1970s but in a very different way from that favoured by Clower. During the

1970s the new classical approach prospered while the neo-Keynesian models

gradually fell out of favour, not least because high inflation made fix-price

models appear ‘unrealistic’ (Backhouse, 1995).

In the mid to late 1960s, Axel Leijonhufvud also provided an influential

and provocative interpretation of Keynes’s General Theory. His dissertation

thesis, On Keynesian Economics and the Economics of Keynes, was an instantaneous

success when published in 1968 and became the subject of

intense debate and controversy given its novel analysis of Keynes’s most

influential contribution. Leijonhufvud elaborates upon the Clower theme by

building an ‘economics of Keynes’ that is distinct from the Walrasian

Keynesianism that characterizes the mainstream neoclassical synthesis interpretation.

Leijonhufvud, following Patinkin (1948), provides a neo-Walrasian

interpretation of Keynes which focuses on the process and implications of

disequilibrium trading and coordination failure. In doing so, Leijonhufvud

shows how Keynes’s (1936, p. 15) concept of ‘involuntary unemployment’

emerges as a dynamic disequilibrium phenomenon. In Leijonhufvud’s reinterpretation

of the General Theory, Keynes’s main innovation is seen to be

his attempt at providing a coherent and systematic analysis of how a predominantly

private enterprise market economy reacts, responds and adjusts in

the short run to aggregate demand shocks when price and wage adjustments

are less than perfectly flexible. The Walrasian assumptions of instantaneous

price and wage flexibility and complete information are nothing more than a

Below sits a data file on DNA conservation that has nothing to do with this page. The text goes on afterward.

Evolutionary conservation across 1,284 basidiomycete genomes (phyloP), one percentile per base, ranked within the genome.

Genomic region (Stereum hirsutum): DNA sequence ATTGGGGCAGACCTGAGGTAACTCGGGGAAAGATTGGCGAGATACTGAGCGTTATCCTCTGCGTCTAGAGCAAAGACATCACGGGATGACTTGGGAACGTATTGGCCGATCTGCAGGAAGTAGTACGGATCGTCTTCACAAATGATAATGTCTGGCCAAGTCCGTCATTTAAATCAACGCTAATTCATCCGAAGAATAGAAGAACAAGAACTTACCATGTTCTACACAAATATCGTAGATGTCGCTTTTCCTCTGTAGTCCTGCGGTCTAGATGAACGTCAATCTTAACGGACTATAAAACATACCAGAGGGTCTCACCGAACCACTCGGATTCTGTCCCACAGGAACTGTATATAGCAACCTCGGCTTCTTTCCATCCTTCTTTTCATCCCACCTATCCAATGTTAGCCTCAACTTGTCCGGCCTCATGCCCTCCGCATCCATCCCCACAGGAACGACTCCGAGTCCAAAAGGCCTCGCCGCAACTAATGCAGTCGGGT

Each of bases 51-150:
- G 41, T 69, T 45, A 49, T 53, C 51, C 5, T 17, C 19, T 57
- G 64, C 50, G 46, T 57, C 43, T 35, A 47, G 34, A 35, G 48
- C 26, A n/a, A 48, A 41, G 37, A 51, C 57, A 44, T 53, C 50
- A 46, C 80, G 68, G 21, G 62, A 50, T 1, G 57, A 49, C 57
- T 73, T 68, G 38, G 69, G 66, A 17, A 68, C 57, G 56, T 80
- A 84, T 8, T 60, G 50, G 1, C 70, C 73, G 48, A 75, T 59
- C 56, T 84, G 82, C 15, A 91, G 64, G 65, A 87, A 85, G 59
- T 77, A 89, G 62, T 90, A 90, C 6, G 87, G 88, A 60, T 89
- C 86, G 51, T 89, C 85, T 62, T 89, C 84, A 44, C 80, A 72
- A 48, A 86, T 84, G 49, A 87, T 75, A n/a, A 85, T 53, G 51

fiction. Leijonhufvud therefore argues that Keynes provided a more General

Theory where the incomplete information of agents prevents the economic

system from moving quickly and smoothly to a new equilibrium following an

aggregate demand shock. Leijonhufvud’s reinterpretation of Keynes attempts

to show that the content of the General Theory is consistent with a choicetheoretic

framework providing the key assumption, that agents have complete

information when trading, is abandoned. There is no need to resort to imposing

institutional rigidities (such as rigid nominal wages) on the price

mechanism to generate Keynesian outcomes. This is a direct refutation of the

‘Keynesian Gospel According to Modigliani’ (2003). The late Nobel Memorial

Laureate Franco Modigliani (2003) continued to maintain that ‘the essence

of Keynesian economics is wage rigidity. That is Keynes’ (see the interview

with Modigliani in Snowdon and Vane, 1999b, and Chapter 3).

Leijonhufvud suggests that the neoclassical synthesis interpretation of

Keynes provides an incoherent theoretical basis for a Keynesian revolution.

He argues that Keynes recognized the difficulties experienced, within decentralized

market economies, of finding the appropriate market-clearing price

vector. In Keynes’s vision, the initial response to shocks on the system is via

quantity adjustment rather than price adjustment, with the relative speed of

adjustment of the latter tending to lag behind the former (a reversal of the

Walrasian approach). In the absence of the fictional ‘Walrasian auctioneer’,

the key issue focuses on the control mechanisms and relates to the generation

and dissemination of information. According to Leijonhufvud, the information

and coordination deficiencies lead to deviation-amplifying (positive

feedback) processes, such as the multiplier, which were played down by the